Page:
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times attach themselves to the feet of birds walking or resting on the ground, and as many of the waders often go far inland, this may have been one of the methods of distributing species of land shells; for it must always be remembered that nature can afford to wait, and that if but once in a thousand years a single bird should convey two or three minute snails to a distant island, this is all that is required for us to find that island well stocked with a great and varied population of land shells.
Means of Dispersal of Insects and the Barriers which Limit their Range.-Winged insects, as a whole, have perhaps more varied means of dispersal over the globe than any other highly organised animals. Many of them can fly immense distances, and the more delicate ones are liable to be carried by storms and hurricanes over a wide expanse of ocean. They are often met with far out at sea. Hawk-moths frequently fly on board ships as they approach the shores of tropical countries, and they have sometimes been captured more than 250 miles from the nearest land. Dragon-flies came on board the Adventure frigate when fifty miles off the coast of South America. A southerly wind brought flies in myriads to Admiral Smyth's ship in the Mediterranean when he was 100 miles distant from the coast of Africa. A large Indian beetle (Chrysochroa ocellata) was quite recently caught alive in the Bay of Bengal by Captain Payne of the barque William Mansoon, 273 miles from the nearest land. Darwin caught a locust 370 miles from land; and in 1844 swarms of locusts several miles in extent, and as thick as the flakes in a heavy snowstorm, visited Madeira. These must have come with perfect safety more than 300 miles; and as they continued flying over the island for a long time, they could evidently have travelled to a much greater distance, Numbers of living beetles belonging to seven genera, some aquatic and some terrestrial, were caught by Mr. Darwin in the open sea, seventeen miles from the coast of South America, and they did not seem injured by the salt water. Almost all the accidental causes that lead to the dispersal of the higher animals would be still more favourable for insects. Floating trees could carry hundreds of insects for one bird or mammal; and so many of the larvæ, eggs,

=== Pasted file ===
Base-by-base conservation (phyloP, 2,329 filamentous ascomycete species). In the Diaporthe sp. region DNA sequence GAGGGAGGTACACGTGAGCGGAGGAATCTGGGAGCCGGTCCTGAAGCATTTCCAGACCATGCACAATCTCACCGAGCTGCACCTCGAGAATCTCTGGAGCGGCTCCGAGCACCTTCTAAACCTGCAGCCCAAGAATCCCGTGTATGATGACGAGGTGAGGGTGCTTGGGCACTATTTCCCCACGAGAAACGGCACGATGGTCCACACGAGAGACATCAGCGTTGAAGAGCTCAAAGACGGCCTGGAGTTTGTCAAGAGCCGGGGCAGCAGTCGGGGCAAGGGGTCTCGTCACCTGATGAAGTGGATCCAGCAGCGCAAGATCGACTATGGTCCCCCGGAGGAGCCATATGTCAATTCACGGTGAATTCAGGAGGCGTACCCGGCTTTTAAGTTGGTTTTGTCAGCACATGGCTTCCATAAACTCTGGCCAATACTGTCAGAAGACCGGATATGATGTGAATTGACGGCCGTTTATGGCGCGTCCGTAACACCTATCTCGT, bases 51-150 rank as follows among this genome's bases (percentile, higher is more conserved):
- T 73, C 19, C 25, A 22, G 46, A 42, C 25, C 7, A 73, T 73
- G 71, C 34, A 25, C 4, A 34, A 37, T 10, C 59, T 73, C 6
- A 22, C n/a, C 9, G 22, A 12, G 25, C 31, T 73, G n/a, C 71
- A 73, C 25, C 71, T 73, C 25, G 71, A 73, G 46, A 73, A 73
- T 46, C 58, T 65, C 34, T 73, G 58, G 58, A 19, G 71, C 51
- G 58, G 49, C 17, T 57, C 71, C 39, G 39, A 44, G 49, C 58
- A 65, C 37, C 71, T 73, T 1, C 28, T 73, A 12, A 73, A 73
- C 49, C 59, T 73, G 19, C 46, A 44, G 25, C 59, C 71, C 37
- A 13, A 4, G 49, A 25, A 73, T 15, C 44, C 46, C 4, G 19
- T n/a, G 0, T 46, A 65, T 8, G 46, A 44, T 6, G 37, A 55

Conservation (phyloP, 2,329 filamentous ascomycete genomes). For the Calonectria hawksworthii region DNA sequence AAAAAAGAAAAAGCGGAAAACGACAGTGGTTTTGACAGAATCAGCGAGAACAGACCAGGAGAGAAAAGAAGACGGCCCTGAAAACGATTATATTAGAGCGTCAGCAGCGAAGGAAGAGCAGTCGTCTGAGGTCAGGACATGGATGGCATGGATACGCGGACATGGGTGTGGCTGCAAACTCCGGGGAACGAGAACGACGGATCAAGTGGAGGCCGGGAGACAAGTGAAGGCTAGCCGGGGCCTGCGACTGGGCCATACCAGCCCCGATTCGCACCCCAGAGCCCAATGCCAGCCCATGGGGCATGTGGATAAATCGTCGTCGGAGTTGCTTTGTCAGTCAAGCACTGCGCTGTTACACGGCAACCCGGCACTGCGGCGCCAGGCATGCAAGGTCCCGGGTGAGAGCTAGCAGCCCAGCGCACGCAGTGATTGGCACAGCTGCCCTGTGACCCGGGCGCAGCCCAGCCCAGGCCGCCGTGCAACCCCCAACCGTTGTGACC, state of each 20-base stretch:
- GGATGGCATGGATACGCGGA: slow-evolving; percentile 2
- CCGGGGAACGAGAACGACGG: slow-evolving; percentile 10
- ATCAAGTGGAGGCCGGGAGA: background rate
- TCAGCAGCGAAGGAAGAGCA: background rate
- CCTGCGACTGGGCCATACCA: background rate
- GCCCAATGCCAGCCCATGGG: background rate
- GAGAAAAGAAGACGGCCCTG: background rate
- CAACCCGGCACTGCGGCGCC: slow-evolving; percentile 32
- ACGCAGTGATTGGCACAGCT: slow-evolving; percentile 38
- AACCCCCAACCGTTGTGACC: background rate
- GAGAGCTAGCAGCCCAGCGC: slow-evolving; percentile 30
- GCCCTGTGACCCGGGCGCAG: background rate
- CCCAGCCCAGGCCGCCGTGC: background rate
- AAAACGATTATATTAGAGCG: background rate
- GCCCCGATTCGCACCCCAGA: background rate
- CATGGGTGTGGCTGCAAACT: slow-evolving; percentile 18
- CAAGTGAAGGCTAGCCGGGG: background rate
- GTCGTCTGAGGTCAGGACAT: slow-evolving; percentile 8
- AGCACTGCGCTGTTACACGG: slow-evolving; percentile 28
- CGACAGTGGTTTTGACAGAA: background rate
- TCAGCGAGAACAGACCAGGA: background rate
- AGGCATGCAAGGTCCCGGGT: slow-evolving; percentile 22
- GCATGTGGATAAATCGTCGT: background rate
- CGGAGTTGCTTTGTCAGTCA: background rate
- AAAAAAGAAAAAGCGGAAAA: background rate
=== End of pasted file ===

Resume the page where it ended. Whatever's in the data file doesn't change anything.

and pupæ of insects have their abode in solid timber, that they might survive being floated immense distances. Great numbers of tropical insects have been captured in the London docks, where they have been brought in foreign timber; and some have emerged from furniture after remaining torpid for many years. Most insects have the power of existing weeks or months without food, and some are very tenacious of life. Many beetles will survive immersion for hours in strong spirit; and water a few degrees below the boiling point will not always kill them. We can therefore easily understand how, in the course of ages insects may become dispersed by means which would be quite inadequate in the case of the higher animals. The drift-wood and tropical fruits that reach Ireland and the Orkneys; the double cocoa-nuts that cross the Indian ocean from the Seychelle Islands to the coast of Sumatra; the winds that carry volcanic dust and ashes for thousands of miles; the hurricanes that travel in their revolving course over wide oceans; all indicate means by which a few insects may, at rare intervals be carried to remote regions, and become the progenitors of a group of allied forms.
But the dispersal of insects requires to be looked at from another point of view. They are, of all animals, perhaps the most wonderfully adapted for special conditions; and are so often fitted to fill one place in nature and one only, that the barriers against their permanent displacement are almost as numerous and as effective as their means of dispersal. Hundreds of species of lepidoptera, for example, can subsist in the larva state only on one species of plant; so that even if the perfect insects were carried to a new country, the continuance of the race would depend upon the same or a closely allied plant being abundant there. Other insects require succulent vegetable food all the year round, and are therefore confined to tropical regions; some can live only in deserts, others in forests; some are dependent on water-plants, some on mountain-vegetation. Many are so intimately connected with other insects during some part of their existence that they could not live without them; such are the parasitical hymenoptera and diptera, and those mimicking species whose welfare depends upon their being